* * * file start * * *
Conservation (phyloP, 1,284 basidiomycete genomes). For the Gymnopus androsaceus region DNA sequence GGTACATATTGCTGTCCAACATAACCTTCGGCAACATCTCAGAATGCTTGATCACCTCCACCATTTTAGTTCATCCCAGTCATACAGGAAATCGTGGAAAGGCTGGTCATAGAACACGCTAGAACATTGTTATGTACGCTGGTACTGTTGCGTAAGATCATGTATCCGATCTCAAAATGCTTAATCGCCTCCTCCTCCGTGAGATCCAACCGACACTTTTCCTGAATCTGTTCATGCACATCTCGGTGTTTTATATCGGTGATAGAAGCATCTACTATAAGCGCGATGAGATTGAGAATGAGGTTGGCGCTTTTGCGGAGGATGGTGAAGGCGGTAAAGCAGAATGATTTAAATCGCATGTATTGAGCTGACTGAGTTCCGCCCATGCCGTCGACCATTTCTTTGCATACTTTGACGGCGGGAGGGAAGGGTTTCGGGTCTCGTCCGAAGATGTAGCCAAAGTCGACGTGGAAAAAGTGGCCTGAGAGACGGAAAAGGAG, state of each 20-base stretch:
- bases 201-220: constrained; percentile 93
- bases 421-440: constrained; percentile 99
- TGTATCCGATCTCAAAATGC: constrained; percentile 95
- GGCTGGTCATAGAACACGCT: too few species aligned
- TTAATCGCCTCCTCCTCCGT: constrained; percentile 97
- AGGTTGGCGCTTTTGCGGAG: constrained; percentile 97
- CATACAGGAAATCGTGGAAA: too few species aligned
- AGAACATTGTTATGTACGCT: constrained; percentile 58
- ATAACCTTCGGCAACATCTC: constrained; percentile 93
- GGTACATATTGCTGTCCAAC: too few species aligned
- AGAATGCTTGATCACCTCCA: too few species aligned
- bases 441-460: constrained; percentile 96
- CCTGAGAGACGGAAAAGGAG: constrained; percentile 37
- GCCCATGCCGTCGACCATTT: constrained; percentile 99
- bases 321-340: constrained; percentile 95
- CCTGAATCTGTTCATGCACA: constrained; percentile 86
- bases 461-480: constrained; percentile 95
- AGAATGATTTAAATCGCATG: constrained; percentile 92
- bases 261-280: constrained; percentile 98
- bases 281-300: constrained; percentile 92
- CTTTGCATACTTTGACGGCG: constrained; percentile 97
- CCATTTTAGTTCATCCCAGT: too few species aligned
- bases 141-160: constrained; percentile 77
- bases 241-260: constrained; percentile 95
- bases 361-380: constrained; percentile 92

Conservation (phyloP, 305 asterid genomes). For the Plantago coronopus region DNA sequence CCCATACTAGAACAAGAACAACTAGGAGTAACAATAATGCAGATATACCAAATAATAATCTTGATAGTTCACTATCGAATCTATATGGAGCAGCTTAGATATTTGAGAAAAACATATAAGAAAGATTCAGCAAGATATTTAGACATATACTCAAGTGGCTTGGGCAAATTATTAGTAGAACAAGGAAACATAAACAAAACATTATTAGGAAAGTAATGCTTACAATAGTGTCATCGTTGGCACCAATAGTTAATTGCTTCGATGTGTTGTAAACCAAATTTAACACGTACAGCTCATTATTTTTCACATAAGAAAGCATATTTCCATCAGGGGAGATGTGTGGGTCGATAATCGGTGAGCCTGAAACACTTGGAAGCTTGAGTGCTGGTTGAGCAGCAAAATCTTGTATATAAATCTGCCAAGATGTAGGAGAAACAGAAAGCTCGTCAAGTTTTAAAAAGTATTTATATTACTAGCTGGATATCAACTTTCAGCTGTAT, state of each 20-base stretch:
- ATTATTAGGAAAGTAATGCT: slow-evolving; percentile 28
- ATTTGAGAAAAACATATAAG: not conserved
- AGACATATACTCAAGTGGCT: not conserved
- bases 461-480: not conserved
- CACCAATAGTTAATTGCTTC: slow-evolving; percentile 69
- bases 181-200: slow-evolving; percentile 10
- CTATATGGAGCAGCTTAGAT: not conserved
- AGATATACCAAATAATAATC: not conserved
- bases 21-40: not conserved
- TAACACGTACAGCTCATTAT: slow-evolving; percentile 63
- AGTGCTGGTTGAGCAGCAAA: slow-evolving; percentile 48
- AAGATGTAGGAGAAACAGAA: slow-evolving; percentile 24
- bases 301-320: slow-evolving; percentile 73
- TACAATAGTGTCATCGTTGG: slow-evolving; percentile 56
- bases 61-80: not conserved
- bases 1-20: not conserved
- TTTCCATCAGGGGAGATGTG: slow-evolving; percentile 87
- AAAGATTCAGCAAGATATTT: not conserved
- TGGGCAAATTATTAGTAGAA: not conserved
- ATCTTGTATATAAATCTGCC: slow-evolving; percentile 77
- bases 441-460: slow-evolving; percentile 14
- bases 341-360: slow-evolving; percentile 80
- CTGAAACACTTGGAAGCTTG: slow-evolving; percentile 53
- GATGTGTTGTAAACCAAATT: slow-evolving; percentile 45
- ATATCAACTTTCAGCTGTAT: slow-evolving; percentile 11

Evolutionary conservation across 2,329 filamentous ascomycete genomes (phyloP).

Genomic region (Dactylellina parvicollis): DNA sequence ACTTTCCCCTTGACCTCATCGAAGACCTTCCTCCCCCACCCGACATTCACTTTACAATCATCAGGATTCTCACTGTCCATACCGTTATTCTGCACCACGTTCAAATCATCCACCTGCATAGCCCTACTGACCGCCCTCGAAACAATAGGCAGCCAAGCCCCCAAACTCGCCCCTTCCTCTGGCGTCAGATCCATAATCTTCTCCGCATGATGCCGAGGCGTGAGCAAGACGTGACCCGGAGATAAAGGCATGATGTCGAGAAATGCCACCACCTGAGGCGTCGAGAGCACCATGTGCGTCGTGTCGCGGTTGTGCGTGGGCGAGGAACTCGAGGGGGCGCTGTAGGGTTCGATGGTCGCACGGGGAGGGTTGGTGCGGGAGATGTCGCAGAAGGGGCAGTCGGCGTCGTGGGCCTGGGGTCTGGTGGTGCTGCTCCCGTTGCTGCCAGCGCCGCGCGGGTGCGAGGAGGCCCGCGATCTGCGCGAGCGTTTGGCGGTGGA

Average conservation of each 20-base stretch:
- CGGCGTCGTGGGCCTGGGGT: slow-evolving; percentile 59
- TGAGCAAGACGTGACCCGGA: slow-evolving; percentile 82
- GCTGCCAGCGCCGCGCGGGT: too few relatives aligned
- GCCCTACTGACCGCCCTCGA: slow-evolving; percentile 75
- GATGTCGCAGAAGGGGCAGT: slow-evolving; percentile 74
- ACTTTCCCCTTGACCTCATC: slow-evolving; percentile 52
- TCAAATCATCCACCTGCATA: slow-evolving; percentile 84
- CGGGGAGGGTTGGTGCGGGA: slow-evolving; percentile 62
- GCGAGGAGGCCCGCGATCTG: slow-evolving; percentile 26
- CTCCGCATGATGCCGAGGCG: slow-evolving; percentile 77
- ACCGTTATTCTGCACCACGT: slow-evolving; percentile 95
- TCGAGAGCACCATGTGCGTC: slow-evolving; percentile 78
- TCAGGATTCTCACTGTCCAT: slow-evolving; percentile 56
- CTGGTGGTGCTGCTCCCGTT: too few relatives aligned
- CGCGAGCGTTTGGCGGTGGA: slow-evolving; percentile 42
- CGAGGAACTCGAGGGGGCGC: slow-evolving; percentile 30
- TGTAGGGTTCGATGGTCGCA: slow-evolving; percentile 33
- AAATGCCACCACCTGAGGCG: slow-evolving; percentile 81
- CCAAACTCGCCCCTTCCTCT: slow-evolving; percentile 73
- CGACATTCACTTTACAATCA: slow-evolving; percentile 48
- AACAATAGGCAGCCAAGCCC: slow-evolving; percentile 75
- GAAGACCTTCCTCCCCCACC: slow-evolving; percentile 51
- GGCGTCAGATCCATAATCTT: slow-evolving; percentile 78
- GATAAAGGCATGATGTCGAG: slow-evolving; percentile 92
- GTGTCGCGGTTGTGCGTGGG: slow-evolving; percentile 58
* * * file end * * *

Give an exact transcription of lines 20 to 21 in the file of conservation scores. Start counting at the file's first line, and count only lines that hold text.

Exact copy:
- bases 261-280: constrained; percentile 98
- bases 281-300: constrained; percentile 92